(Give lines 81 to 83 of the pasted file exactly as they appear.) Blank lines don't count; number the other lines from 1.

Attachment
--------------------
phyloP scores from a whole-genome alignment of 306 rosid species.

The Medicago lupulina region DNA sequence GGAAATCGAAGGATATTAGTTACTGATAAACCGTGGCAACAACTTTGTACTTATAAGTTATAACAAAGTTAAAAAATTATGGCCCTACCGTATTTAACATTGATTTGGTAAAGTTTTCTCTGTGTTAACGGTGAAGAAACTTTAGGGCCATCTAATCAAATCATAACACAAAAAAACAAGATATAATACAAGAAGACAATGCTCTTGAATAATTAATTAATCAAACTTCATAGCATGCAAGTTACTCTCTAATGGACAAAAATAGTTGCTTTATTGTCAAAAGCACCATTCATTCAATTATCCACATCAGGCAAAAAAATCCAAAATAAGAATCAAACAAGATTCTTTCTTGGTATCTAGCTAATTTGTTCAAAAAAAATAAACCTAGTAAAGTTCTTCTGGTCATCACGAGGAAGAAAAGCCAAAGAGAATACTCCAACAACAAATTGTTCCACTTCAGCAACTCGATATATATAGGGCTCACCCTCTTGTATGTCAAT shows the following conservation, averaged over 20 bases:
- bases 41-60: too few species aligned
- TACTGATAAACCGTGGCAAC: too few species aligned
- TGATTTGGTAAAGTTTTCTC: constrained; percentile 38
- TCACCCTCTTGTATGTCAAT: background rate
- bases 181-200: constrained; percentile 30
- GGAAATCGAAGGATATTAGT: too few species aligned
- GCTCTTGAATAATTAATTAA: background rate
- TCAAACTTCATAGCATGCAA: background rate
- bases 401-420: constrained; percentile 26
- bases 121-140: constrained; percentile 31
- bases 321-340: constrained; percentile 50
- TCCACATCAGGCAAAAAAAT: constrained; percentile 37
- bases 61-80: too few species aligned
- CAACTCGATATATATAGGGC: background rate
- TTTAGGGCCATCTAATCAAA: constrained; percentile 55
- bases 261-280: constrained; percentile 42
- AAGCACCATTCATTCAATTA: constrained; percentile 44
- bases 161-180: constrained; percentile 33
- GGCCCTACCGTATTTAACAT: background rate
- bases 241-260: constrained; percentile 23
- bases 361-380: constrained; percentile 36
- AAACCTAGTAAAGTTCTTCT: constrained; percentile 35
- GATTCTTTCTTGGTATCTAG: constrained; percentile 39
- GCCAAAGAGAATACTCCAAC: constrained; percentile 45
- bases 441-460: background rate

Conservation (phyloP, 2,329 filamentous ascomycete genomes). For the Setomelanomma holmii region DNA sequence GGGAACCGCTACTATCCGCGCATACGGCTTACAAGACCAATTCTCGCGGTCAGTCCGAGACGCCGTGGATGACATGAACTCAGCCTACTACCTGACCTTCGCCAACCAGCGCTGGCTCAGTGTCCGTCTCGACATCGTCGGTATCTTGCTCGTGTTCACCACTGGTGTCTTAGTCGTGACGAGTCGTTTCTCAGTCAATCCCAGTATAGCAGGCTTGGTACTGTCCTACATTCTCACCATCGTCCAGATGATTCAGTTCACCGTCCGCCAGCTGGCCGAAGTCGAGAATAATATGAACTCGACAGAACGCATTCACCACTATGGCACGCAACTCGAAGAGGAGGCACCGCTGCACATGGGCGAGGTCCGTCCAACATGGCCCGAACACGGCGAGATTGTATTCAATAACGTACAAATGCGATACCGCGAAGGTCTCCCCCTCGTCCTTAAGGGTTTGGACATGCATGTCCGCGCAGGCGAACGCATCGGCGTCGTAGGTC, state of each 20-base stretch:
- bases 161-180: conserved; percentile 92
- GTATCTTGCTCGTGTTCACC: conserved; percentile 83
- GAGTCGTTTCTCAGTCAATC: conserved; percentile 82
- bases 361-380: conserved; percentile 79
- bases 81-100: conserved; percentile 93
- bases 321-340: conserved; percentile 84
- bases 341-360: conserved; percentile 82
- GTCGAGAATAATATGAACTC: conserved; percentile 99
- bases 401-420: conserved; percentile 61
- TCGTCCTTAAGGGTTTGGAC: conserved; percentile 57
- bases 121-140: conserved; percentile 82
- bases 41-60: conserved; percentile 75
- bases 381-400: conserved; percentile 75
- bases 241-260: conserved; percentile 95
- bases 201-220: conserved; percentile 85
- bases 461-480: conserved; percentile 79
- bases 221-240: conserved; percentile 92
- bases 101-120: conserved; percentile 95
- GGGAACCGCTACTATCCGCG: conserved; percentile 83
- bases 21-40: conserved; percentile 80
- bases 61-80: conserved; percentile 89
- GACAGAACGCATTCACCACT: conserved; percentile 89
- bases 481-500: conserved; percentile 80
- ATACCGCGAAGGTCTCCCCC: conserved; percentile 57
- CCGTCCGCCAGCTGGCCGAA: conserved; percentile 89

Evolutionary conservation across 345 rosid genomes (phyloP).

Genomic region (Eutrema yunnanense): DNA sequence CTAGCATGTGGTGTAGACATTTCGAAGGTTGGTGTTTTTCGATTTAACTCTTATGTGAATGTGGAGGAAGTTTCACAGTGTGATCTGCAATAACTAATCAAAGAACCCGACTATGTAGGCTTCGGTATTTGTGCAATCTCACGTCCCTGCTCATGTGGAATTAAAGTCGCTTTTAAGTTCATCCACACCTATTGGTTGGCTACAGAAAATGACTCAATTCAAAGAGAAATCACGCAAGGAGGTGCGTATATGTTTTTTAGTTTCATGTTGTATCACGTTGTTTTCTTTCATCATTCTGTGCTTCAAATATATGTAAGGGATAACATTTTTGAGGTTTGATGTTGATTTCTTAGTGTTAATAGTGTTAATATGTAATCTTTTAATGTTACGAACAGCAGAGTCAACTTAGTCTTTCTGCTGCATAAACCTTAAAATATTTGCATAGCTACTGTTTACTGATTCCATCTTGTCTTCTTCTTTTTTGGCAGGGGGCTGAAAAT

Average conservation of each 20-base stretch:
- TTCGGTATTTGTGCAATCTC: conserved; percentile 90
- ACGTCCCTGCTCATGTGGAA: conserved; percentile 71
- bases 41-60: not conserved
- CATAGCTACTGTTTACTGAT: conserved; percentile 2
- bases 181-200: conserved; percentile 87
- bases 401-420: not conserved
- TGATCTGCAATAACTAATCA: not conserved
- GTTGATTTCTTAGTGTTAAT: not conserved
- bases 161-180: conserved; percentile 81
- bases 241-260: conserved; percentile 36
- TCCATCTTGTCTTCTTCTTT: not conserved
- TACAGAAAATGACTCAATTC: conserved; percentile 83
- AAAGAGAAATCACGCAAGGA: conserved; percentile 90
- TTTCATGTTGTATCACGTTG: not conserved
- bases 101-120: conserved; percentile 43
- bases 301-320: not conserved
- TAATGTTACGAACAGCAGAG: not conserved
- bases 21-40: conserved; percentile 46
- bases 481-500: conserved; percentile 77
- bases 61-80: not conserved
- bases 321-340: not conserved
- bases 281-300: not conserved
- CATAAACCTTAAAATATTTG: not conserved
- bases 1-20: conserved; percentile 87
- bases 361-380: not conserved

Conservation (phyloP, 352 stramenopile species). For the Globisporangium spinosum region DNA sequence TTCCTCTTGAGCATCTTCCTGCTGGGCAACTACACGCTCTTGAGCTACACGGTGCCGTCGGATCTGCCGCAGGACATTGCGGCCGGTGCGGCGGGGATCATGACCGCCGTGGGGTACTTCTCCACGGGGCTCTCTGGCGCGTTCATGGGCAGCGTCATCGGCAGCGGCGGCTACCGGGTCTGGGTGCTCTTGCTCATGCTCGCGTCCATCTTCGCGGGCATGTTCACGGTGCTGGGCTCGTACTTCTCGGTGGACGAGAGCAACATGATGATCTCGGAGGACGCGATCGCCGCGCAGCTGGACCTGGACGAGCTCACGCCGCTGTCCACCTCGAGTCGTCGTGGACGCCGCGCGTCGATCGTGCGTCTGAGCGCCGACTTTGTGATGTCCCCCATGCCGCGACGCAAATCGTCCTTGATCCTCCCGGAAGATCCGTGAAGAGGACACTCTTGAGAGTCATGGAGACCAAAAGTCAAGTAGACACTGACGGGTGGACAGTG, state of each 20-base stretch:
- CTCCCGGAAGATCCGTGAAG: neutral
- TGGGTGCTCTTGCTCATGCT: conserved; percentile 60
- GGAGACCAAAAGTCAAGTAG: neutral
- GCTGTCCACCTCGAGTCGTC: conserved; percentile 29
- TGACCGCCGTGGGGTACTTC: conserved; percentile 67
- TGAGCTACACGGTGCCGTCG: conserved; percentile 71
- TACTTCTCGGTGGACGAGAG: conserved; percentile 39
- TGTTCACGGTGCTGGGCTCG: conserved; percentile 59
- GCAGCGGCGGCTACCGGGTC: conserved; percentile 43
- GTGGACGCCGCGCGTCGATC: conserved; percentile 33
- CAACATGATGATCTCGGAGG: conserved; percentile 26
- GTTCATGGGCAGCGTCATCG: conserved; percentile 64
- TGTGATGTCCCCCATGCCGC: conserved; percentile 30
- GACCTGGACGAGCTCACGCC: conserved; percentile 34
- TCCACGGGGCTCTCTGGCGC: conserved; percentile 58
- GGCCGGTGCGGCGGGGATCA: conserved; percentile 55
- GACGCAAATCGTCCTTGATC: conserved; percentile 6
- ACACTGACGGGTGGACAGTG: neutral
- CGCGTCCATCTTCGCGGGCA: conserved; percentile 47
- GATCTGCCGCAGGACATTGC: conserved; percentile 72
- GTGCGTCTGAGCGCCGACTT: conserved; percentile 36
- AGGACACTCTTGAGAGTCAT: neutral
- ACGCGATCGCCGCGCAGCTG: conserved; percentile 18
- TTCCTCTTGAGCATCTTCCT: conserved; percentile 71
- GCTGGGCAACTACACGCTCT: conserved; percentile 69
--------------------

- bases 361-380: not conserved

Conservation (phyloP, 352 stramenopile species). For the Globisporangium spinosum region DNA sequence TTCCTCTTGAGCATCTTCCTGCTGGGCAACTACACGCTCTTGAGCTACACGGTGCCGTCGGATCTGCCGCAGGACATTGCGGCCGGTGCGGCGGGGATCATGACCGCCGTGGGGTACTTCTCCACGGGGCTCTCTGGCGCGTTCATGGGCAGCGTCATCGGCAGCGGCGGCTACCGGGTCTGGGTGCTCTTGCTCATGCTCGCGTCCATCTTCGCGGGCATGTTCACGGTGCTGGGCTCGTACTTCTCGGTGGACGAGAGCAACATGATGATCTCGGAGGACGCGATCGCCGCGCAGCTGGACCTGGACGAGCTCACGCCGCTGTCCACCTCGAGTCGTCGTGGACGCCGCGCGTCGATCGTGCGTCTGAGCGCCGACTTTGTGATGTCCCCCATGCCGCGACGCAAATCGTCCTTGATCCTCCCGGAAGATCCGTGAAGAGGACACTCTTGAGAGTCATGGAGACCAAAAGTCAAGTAGACACTGACGGGTGGACAGTG, state of each 20-base stretch:
- CTCCCGGAAGATCCGTGAAG: neutral